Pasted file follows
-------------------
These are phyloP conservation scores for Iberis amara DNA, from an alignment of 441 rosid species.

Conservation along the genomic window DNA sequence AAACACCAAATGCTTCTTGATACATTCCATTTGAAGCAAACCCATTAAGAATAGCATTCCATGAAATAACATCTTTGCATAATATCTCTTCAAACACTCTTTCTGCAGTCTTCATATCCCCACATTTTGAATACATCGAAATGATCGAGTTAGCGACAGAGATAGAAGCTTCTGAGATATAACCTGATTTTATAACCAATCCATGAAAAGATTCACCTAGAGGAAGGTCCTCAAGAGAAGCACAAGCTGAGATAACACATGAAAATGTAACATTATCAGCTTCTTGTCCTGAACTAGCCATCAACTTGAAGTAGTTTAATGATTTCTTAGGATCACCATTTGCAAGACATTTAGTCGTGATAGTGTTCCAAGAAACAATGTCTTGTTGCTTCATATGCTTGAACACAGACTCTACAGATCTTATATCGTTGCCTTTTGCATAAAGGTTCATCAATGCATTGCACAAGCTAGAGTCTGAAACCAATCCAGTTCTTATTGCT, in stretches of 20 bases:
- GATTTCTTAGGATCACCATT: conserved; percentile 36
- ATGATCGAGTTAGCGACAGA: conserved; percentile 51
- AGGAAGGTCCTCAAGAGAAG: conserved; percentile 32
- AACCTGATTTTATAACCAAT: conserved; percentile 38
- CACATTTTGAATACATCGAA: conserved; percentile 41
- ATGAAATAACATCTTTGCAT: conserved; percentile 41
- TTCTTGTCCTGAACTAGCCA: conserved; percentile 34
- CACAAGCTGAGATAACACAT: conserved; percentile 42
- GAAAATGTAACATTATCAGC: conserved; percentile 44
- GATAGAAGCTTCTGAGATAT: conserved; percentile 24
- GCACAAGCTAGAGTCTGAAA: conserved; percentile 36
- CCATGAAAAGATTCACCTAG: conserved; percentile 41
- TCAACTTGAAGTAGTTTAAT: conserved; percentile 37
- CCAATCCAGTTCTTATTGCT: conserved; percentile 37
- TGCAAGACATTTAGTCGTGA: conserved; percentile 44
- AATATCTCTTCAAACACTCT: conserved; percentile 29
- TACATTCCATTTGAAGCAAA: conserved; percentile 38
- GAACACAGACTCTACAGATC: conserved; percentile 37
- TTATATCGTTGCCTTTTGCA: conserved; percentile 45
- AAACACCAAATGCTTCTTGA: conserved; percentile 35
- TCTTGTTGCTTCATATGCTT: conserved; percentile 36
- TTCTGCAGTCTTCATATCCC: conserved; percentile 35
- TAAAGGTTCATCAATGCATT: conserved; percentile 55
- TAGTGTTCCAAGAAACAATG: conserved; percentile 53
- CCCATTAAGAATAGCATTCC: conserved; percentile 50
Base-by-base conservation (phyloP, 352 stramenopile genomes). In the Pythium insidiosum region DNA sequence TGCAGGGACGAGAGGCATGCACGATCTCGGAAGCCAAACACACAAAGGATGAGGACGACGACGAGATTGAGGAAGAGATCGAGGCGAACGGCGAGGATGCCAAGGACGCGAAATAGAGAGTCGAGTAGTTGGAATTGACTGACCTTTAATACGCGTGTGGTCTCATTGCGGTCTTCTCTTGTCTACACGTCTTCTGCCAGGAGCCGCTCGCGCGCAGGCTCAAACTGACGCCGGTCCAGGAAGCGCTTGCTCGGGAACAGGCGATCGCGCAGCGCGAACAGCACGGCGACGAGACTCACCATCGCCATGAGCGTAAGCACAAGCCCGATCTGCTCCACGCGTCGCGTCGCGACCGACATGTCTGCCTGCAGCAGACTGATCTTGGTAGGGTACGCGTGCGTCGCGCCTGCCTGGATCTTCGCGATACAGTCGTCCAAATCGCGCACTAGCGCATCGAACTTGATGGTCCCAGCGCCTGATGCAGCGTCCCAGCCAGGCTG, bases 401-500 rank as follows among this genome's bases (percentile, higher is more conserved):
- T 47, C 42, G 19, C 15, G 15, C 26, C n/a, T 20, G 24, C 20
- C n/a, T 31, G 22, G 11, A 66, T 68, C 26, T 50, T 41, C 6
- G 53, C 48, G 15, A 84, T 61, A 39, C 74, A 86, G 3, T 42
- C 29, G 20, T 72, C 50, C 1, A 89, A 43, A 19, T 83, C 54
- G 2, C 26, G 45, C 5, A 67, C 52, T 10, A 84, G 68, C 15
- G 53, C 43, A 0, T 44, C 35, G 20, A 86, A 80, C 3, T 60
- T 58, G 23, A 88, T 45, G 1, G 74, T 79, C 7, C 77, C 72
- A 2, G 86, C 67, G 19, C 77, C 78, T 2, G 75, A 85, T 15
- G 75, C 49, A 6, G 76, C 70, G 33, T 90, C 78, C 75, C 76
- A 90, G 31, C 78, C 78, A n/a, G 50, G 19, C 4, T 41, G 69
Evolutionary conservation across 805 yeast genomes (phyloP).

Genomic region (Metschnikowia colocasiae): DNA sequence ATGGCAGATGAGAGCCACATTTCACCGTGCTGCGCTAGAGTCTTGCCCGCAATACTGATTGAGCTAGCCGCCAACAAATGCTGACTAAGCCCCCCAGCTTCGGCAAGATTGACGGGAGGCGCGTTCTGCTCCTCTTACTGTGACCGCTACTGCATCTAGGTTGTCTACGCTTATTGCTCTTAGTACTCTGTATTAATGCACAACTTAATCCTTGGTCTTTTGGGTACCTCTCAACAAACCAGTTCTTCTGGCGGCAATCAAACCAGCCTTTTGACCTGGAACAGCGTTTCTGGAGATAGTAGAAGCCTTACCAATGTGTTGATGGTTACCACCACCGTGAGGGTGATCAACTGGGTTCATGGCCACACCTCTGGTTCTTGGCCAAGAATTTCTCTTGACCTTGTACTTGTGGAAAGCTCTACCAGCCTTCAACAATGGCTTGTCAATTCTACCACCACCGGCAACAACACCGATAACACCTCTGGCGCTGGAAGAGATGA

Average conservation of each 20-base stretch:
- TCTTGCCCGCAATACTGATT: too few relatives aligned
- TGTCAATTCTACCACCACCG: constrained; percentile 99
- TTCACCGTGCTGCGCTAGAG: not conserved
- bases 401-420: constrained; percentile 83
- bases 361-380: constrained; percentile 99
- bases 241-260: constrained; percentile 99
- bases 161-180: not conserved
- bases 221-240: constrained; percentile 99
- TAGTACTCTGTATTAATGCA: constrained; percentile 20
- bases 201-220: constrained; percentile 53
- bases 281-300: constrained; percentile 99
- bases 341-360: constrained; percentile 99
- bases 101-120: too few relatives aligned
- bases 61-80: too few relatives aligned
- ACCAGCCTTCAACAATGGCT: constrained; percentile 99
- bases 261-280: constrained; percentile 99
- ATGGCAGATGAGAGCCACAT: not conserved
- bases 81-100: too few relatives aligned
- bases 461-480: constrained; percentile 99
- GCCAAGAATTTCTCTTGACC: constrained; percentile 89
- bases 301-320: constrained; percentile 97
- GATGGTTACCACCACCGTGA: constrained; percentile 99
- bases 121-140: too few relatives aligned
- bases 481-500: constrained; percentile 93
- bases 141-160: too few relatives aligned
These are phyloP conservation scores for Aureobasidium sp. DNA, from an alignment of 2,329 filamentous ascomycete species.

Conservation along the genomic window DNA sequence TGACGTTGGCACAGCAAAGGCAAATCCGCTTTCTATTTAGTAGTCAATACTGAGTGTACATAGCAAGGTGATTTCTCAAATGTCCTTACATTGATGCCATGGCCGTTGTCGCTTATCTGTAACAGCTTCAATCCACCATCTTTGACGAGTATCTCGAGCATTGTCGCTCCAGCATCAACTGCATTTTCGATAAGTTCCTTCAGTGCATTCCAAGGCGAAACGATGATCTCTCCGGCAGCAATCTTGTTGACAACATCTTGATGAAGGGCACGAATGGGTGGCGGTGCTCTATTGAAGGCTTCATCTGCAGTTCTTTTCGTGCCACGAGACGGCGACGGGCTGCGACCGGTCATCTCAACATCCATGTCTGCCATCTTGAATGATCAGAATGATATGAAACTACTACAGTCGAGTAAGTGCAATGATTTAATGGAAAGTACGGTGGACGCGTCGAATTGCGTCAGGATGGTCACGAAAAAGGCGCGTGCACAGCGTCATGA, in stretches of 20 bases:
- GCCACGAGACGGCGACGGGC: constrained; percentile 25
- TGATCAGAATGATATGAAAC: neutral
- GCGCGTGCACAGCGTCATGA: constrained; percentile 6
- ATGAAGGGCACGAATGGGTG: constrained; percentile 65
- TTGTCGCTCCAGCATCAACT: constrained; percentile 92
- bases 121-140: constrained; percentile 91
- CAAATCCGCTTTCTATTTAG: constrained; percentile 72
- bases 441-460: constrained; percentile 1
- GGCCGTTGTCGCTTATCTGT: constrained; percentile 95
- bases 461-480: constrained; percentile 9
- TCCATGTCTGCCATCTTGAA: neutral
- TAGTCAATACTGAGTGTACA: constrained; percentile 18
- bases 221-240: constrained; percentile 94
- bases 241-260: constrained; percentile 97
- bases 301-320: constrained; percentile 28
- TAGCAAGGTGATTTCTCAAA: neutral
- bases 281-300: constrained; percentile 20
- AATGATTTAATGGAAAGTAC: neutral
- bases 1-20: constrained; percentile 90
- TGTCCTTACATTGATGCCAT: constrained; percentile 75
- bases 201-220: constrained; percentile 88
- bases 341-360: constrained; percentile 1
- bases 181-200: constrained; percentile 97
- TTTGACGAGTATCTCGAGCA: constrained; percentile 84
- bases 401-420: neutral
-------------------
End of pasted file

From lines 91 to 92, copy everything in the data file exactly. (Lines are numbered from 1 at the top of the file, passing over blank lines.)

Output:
- bases 181-200: constrained; percentile 97
- TTTGACGAGTATCTCGAGCA: constrained; percentile 84